Infant Vitamin K Deficiency

Infant vitamin K deficiency can cause intracranial hemorrhage (bleeding inside the skull) and can be life-threatening. As many as one in five thousand infants may develop vitamin K deficiency bleeding unless supplemental vitamin K is given.

Why Newborn Infants May be Deficient in Vitamin K

There are three reasons why infants may have low levels of vitamin K. The first reason is that breast milk is normally low in vitamin K. Newborn infants are estimated to receive about ten percent of their recommended daily intake when breastfeeding.

Normal doses of supplementary vitamin K given to the nursing mother do not seem to elevate breast milk levels of vitamin K. The second reason is that the newborn’s intestines may not contain the bacteria that synthesize menaquinone (vitamin K2).

Finally, infants may not have fully developed their vitamin K conservation cycle.
Because of these reasons, newborn infants are routinely given an injection of 1000 mcg of vitamin K1 (phylloquinone).
Some infants receive one to three oral doses of vitamin K instead, which is almost as effective as the single injection. A single injection results in extremely high levels of vitamin K in the blood. An infant’s blood level of vitamin K may go up to 9000 times the normal adult level, tapering off to 100 times the normal adult level after four days. Lower doses of vitamin K are recommended for premature infants.

For mothers who refuse vitamin K injections for their infant, several oral doses of vitamin K are an alternative. If neither is chosen, dietary changes may reduce the possibility of vitamin K deficiency bleeding. While extra vitamin K intake during pregnancy does not increase vitamin K in the unborn child, large amounts of vitamin K intake during breastfeeding can increase the infant’s blood vitamin K levels. The vitamin K deficiency bleeding problems normally occur one to seven weeks after birth.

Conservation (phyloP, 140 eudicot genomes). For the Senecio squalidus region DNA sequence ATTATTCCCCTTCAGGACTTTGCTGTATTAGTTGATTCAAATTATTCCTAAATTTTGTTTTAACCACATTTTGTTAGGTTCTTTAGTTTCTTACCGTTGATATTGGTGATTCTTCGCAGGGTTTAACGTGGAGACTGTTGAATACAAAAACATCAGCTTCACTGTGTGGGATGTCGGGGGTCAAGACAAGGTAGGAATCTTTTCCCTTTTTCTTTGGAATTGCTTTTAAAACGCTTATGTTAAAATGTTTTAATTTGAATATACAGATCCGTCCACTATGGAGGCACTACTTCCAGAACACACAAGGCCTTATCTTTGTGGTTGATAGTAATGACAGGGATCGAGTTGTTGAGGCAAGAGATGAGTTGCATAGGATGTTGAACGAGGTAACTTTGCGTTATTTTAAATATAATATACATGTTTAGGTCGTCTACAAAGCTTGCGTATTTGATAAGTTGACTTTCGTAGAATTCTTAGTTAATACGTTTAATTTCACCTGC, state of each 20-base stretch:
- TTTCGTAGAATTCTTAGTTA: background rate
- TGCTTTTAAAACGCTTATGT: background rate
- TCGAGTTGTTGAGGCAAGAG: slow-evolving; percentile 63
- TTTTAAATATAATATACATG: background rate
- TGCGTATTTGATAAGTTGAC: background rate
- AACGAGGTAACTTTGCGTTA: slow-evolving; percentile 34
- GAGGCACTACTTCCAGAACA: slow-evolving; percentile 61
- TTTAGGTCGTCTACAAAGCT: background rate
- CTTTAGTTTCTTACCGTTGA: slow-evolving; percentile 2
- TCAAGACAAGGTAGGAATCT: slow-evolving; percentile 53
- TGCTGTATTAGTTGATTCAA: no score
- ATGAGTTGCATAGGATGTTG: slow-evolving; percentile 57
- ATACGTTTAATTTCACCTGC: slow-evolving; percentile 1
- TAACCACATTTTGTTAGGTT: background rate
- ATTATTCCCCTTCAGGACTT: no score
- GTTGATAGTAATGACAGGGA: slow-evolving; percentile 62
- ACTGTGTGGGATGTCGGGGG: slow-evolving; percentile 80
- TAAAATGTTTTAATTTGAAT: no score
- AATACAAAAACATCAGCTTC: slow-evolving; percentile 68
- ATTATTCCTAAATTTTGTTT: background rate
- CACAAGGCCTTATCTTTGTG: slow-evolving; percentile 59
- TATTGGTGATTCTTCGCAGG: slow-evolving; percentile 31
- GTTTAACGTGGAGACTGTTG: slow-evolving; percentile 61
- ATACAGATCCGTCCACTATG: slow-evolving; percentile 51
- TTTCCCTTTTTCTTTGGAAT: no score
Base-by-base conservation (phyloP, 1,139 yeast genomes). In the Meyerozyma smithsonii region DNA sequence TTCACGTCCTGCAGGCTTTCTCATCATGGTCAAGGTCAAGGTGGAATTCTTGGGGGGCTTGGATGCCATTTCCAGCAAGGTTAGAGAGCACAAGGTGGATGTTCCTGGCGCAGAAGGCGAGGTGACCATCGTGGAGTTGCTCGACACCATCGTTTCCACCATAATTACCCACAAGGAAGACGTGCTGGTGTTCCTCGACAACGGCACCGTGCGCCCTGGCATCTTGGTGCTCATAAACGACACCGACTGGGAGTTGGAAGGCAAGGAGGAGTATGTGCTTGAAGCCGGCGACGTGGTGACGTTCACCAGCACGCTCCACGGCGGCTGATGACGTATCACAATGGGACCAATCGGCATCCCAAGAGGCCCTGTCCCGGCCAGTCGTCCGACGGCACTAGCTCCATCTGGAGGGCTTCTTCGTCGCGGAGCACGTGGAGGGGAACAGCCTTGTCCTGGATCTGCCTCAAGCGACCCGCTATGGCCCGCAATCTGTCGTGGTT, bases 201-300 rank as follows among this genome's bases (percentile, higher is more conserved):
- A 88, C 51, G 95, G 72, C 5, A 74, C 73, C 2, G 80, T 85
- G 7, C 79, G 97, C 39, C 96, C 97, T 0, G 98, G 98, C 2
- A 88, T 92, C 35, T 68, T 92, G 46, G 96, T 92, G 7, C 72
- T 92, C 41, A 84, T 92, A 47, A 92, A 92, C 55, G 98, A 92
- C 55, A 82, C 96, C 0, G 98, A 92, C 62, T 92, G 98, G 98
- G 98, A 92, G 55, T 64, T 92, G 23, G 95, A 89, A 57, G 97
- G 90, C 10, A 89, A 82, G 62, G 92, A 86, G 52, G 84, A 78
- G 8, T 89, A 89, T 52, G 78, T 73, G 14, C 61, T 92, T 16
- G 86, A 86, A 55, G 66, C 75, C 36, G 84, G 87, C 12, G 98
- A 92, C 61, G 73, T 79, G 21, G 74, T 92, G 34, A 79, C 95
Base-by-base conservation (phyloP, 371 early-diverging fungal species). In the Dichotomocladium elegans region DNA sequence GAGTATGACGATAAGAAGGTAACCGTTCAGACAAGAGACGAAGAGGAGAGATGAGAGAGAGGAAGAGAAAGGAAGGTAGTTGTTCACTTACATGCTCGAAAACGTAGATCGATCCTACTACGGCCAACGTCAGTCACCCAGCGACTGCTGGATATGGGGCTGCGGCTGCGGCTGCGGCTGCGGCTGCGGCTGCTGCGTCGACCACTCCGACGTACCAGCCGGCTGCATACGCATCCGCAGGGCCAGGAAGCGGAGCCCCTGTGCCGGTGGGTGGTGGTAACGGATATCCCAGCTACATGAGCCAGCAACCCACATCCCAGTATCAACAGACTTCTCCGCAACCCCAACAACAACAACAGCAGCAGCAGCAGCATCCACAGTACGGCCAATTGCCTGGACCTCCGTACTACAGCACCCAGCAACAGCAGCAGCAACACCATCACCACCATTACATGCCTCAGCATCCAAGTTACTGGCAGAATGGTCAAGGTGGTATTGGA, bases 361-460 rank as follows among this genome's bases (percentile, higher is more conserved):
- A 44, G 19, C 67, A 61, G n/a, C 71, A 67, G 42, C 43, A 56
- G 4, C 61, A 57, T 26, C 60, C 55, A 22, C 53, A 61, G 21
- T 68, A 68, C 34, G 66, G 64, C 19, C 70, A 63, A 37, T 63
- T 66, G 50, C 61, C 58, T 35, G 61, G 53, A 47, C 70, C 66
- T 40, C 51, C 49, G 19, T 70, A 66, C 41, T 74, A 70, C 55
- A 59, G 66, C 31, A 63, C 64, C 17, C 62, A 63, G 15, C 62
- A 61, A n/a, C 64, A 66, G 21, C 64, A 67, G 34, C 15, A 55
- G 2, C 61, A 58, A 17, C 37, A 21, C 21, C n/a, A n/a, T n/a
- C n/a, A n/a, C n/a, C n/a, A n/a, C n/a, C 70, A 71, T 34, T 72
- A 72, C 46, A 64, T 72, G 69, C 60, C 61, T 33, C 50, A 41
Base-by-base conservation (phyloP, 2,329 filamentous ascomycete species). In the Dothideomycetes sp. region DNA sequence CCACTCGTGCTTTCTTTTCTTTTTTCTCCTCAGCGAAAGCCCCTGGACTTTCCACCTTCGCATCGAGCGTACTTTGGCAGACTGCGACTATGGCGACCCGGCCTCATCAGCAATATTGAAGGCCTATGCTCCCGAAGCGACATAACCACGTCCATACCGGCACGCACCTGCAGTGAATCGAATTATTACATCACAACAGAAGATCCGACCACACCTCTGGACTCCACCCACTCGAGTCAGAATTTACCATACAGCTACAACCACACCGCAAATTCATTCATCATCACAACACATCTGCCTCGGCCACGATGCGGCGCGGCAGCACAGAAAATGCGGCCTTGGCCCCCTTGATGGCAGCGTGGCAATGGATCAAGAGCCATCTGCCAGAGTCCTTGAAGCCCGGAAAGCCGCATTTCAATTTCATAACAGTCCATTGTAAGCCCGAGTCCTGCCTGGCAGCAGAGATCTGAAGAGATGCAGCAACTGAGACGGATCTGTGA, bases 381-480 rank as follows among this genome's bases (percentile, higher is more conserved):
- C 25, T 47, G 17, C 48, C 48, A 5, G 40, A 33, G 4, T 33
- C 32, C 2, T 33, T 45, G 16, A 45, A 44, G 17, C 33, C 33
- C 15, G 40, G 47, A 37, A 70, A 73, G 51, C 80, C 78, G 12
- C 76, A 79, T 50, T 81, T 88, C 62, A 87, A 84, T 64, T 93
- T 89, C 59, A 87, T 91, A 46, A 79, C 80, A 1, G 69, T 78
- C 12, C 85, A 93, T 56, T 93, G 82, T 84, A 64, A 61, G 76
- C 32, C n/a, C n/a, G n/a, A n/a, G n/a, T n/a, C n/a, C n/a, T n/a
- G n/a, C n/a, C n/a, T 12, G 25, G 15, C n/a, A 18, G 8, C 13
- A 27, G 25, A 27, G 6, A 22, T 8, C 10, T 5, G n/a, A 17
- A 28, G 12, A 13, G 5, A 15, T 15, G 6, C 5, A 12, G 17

Mothers would need to eat a cup of broccoli or other vitamin K-rich food and a large green salad coupled with extra supplementation to boost the infant’s vitamin K levels. Careful monitoring of bleeding tendencies in newborns would also be needed by mothers who refuse or who are unable to use either vitamin K injections or oral dosing.

Food Sources of Vitamin K

Green leafy vegetables are the primary source of dietary vitamin K. Certain oils contribute a little vitamin K to the diet, including oils of olive, canola, and soybean. Kale and collards are excellent sources, with just one cup providing about ten times the dietary reference intake (DRI). Spinach and beet greens are also rich sources of vitamin K. These vegetables are also high in other important micronutrients.

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